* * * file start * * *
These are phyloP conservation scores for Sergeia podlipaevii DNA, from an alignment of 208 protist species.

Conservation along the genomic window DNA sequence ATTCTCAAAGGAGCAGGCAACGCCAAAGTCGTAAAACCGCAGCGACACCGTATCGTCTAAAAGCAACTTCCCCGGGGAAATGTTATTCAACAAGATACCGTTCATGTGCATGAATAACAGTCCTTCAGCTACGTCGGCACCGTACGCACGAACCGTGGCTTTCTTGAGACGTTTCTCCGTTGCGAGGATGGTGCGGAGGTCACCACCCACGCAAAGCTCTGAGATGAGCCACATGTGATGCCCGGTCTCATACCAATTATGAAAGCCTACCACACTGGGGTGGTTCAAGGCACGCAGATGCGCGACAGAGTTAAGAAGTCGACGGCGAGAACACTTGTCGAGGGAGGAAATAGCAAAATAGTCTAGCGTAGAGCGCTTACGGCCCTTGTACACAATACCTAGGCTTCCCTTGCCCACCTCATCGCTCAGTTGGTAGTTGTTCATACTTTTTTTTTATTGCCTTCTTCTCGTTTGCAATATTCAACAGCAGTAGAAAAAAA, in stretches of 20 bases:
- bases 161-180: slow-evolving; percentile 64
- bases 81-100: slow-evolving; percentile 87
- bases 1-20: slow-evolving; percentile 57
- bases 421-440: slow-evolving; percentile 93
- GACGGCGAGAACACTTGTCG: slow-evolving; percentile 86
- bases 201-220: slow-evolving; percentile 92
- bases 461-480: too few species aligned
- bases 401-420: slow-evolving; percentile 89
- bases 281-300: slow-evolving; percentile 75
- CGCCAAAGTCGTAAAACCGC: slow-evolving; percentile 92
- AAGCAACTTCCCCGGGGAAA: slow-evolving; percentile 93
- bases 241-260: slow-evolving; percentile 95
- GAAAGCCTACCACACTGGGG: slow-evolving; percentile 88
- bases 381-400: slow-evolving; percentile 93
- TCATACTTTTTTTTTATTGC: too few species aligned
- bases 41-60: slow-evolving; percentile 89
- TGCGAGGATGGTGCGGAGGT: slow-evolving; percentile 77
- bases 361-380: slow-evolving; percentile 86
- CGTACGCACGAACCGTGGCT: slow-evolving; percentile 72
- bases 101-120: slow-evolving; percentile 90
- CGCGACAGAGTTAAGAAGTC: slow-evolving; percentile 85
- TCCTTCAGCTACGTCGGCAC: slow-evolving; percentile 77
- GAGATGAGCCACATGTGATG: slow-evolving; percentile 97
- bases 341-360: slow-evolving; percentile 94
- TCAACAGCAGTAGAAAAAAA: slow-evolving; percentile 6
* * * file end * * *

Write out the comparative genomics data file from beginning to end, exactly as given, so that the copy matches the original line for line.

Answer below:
These are phyloP conservation scores for Sergeia podlipaevii DNA, from an alignment of 208 protist species.

Conservation along the genomic window DNA sequence ATTCTCAAAGGAGCAGGCAACGCCAAAGTCGTAAAACCGCAGCGACACCGTATCGTCTAAAAGCAACTTCCCCGGGGAAATGTTATTCAACAAGATACCGTTCATGTGCATGAATAACAGTCCTTCAGCTACGTCGGCACCGTACGCACGAACCGTGGCTTTCTTGAGACGTTTCTCCGTTGCGAGGATGGTGCGGAGGTCACCACCCACGCAAAGCTCTGAGATGAGCCACATGTGATGCCCGGTCTCATACCAATTATGAAAGCCTACCACACTGGGGTGGTTCAAGGCACGCAGATGCGCGACAGAGTTAAGAAGTCGACGGCGAGAACACTTGTCGAGGGAGGAAATAGCAAAATAGTCTAGCGTAGAGCGCTTACGGCCCTTGTACACAATACCTAGGCTTCCCTTGCCCACCTCATCGCTCAGTTGGTAGTTGTTCATACTTTTTTTTTATTGCCTTCTTCTCGTTTGCAATATTCAACAGCAGTAGAAAAAAA, in stretches of 20 bases:
- bases 161-180: slow-evolving; percentile 64
- bases 81-100: slow-evolving; percentile 87
- bases 1-20: slow-evolving; percentile 57
- bases 421-440: slow-evolving; percentile 93
- GACGGCGAGAACACTTGTCG: slow-evolving; percentile 86
- bases 201-220: slow-evolving; percentile 92
- bases 461-480: too few species aligned
- bases 401-420: slow-evolving; percentile 89
- bases 281-300: slow-evolving; percentile 75
- CGCCAAAGTCGTAAAACCGC: slow-evolving; percentile 92
- AAGCAACTTCCCCGGGGAAA: slow-evolving; percentile 93
- bases 241-260: slow-evolving; percentile 95
- GAAAGCCTACCACACTGGGG: slow-evolving; percentile 88
- bases 381-400: slow-evolving; percentile 93
- TCATACTTTTTTTTTATTGC: too few species aligned
- bases 41-60: slow-evolving; percentile 89
- TGCGAGGATGGTGCGGAGGT: slow-evolving; percentile 77
- bases 361-380: slow-evolving; percentile 86
- CGTACGCACGAACCGTGGCT: slow-evolving; percentile 72
- bases 101-120: slow-evolving; percentile 90
- CGCGACAGAGTTAAGAAGTC: slow-evolving; percentile 85
- TCCTTCAGCTACGTCGGCAC: slow-evolving; percentile 77
- GAGATGAGCCACATGTGATG: slow-evolving; percentile 97
- bases 341-360: slow-evolving; percentile 94
- TCAACAGCAGTAGAAAAAAA: slow-evolving; percentile 6